¶ 29 In ruling on a motion for judgment on the pleadings, the court must consider only those facts apparent from the face of the pleadings, judicial admissions in the record and matters subject to judicial notice. Illinois Tool Works, Inc. v. Commerce & Industry Insurance Co., 2011 IL App (1st) 093084. In this case, AEI attached exhibits to the complaint that AEI alleged accurately documented the communication that took place between the parties relative to the losses. Since AEI alleged in the complaint that the exhibits constitute an accurate account of the negotiations, they constitute a judicial admission and we will consider the pleadings as well as the exhibits to determine whether judgment on the pleadings was appropriate here. Bank of Chicago v. Park National Bank, 277 Ill. App. 3d 167, 172 (1995).
¶ 30 In respect to AEI's claims under section 154.6 of the Insurance Code, we find that section 154.6 does not give rise to a private remedy or cause of action by a policyholder against an insurer but is instead regulatory in nature. American Service Insurance Co. v. Passarelli, 323 Ill. App. 3d 587, 590 (2001). Section 154.6 lists acts committed by an insurance company that constitute improper claims practices. Id. Under section 154.7, the State Director of Insurance is vested with the authority to charge a company with section 154.6 improper claims practices and serve the company with notice of a hearing date. Id. "If a company is found at the hearing to have engaged in improper claims practices, the Director is required to order the company to cease such practices and has the discretion to suspend the company's certificate of authority and/or impose a civil penalty of up to $250,000." Id. AEI, therefore, cannot personally seek damages from Travelers under section 154.6. Id.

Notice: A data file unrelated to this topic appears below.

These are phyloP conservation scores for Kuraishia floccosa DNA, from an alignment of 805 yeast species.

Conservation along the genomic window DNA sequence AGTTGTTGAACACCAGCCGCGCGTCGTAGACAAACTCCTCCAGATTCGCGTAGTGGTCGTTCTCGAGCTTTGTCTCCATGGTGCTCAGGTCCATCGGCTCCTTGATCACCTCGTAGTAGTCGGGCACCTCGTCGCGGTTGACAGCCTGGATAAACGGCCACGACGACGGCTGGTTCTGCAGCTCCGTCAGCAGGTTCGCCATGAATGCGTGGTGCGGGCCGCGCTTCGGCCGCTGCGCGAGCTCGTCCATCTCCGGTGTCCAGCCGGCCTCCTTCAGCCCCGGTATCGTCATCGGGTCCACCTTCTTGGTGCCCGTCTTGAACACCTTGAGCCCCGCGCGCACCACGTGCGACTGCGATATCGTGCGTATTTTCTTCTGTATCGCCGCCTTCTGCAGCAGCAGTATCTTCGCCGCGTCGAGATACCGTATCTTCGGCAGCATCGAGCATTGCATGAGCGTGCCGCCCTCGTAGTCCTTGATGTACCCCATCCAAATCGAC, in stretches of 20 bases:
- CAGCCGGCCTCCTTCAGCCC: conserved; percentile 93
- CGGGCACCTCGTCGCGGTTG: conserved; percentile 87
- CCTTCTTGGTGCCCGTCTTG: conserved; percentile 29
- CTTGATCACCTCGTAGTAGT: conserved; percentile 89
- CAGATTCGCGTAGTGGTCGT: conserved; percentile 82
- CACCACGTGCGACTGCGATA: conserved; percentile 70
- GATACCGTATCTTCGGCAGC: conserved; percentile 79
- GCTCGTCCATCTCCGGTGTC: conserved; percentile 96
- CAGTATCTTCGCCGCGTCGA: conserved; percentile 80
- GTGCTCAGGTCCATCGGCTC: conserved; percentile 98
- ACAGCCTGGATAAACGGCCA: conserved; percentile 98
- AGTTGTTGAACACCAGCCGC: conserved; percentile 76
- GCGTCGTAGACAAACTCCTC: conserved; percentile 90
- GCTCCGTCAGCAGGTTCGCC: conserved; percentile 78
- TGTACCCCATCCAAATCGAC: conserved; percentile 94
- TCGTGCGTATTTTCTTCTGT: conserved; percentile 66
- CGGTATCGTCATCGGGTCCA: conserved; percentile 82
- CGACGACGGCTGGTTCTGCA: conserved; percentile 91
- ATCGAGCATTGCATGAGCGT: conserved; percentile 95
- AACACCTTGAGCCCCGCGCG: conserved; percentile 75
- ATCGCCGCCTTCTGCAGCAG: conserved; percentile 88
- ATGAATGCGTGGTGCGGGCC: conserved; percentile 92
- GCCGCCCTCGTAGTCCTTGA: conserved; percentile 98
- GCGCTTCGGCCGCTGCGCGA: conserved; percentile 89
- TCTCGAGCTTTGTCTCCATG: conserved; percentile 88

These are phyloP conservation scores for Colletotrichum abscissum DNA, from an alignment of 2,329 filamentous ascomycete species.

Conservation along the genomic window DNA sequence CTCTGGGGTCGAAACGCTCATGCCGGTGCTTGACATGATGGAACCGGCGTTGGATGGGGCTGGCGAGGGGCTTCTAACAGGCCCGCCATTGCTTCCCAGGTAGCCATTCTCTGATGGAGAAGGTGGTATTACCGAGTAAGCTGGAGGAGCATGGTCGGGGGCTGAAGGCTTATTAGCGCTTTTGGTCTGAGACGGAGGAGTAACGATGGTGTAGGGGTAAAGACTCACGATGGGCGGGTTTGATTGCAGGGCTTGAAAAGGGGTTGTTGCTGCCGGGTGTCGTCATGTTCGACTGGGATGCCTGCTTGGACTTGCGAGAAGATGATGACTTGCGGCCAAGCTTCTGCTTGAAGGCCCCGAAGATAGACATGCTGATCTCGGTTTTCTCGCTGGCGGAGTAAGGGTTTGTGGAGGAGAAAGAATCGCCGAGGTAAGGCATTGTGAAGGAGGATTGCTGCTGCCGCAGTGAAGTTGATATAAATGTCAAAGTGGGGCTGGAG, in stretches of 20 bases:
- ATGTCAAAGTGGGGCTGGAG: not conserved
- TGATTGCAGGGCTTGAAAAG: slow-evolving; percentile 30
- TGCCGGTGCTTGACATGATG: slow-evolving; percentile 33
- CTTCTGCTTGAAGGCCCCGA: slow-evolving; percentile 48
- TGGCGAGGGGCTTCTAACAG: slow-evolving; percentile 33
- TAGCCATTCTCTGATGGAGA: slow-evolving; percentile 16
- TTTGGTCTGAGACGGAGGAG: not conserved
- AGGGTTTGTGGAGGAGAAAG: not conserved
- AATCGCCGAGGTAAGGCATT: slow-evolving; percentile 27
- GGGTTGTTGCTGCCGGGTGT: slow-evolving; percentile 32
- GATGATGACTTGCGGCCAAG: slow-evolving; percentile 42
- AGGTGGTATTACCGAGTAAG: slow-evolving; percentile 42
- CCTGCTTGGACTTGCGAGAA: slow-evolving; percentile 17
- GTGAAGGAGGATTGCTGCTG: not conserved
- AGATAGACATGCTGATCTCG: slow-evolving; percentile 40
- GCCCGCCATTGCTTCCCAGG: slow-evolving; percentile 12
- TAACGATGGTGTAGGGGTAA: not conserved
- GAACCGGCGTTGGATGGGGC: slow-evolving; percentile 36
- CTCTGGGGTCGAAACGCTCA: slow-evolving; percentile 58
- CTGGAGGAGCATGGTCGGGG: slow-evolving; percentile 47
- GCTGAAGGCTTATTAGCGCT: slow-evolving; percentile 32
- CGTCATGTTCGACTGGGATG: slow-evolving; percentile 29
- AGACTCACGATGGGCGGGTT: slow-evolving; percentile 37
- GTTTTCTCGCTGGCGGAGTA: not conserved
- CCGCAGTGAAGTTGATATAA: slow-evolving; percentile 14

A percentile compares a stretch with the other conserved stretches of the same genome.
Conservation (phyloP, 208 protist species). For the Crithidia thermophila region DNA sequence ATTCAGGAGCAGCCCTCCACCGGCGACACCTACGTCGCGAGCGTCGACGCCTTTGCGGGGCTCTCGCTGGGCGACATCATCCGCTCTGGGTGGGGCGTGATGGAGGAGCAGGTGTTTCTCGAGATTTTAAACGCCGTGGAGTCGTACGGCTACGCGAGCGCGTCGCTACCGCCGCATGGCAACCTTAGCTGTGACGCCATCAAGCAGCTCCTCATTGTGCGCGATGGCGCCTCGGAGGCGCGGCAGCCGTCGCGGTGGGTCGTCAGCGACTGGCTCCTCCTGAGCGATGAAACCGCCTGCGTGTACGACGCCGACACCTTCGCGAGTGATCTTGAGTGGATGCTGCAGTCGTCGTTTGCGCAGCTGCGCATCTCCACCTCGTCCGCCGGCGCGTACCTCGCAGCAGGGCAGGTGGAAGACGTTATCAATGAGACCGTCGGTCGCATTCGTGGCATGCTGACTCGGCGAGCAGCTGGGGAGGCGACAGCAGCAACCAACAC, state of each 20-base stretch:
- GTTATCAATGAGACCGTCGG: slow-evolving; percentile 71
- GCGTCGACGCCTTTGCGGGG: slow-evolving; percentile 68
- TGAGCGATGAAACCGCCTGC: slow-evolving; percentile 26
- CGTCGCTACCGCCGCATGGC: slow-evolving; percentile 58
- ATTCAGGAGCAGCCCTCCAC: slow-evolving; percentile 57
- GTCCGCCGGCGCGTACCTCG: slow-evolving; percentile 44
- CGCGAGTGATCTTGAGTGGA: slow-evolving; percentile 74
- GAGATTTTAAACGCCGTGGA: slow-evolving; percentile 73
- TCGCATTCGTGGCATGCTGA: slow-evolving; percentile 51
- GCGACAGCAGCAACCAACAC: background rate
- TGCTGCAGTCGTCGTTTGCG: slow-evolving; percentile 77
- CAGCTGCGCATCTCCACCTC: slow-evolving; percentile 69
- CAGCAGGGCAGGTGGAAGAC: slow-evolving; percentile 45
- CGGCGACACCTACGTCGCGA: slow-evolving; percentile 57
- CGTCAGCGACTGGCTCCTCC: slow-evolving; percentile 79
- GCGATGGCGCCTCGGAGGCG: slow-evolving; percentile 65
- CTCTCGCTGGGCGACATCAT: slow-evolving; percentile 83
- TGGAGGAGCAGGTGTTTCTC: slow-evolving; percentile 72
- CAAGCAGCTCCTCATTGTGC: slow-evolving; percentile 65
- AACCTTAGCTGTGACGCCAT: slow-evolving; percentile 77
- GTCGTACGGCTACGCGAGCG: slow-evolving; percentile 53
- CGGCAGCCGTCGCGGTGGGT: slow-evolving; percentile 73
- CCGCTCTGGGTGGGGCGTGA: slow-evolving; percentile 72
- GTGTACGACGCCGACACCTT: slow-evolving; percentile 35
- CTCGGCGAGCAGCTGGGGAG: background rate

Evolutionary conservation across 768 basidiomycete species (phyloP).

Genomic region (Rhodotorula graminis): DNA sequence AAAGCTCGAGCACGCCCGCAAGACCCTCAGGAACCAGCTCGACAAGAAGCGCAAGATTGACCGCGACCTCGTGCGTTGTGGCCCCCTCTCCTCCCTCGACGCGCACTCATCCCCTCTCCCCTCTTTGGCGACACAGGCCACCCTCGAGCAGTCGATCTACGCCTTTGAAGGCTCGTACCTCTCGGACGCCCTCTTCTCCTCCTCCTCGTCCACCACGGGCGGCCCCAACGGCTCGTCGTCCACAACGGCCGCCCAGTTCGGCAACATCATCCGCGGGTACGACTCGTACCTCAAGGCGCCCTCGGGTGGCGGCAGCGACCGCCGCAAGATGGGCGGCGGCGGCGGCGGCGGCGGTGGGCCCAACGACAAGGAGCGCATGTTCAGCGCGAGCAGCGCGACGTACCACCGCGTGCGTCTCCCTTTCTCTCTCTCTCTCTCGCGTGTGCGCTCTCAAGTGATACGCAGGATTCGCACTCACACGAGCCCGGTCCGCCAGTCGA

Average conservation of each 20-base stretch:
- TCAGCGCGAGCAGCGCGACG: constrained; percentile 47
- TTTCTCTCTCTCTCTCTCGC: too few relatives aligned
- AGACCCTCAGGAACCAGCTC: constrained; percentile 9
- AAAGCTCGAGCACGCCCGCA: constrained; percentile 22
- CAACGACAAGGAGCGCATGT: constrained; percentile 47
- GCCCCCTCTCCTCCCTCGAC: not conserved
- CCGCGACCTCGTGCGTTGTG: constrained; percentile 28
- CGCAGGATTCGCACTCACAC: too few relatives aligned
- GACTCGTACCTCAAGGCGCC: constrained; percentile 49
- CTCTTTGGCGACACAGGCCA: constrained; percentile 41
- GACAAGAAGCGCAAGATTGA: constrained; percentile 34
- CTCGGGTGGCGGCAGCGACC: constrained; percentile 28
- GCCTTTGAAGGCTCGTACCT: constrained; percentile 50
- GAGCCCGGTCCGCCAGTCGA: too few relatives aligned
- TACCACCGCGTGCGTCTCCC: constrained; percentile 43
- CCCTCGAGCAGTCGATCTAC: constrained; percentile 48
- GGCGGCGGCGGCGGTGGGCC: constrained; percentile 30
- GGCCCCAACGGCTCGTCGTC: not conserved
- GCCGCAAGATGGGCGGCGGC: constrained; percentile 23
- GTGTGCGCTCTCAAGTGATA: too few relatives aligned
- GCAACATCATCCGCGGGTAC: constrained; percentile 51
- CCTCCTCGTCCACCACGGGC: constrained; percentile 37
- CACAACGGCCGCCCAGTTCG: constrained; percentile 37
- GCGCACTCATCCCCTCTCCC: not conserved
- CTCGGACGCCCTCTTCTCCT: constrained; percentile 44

¶ 31 However, a private cause of action does exist under section 155 when "there is in issue the liability of a company on a policy or policies of insurance or the amount of the loss payable thereunder, or for unreasonable delay in settling a claim, and it appears to the court that such action or delay is vexatious and unreasonable." 215 ILCS 5/155 (West 2006).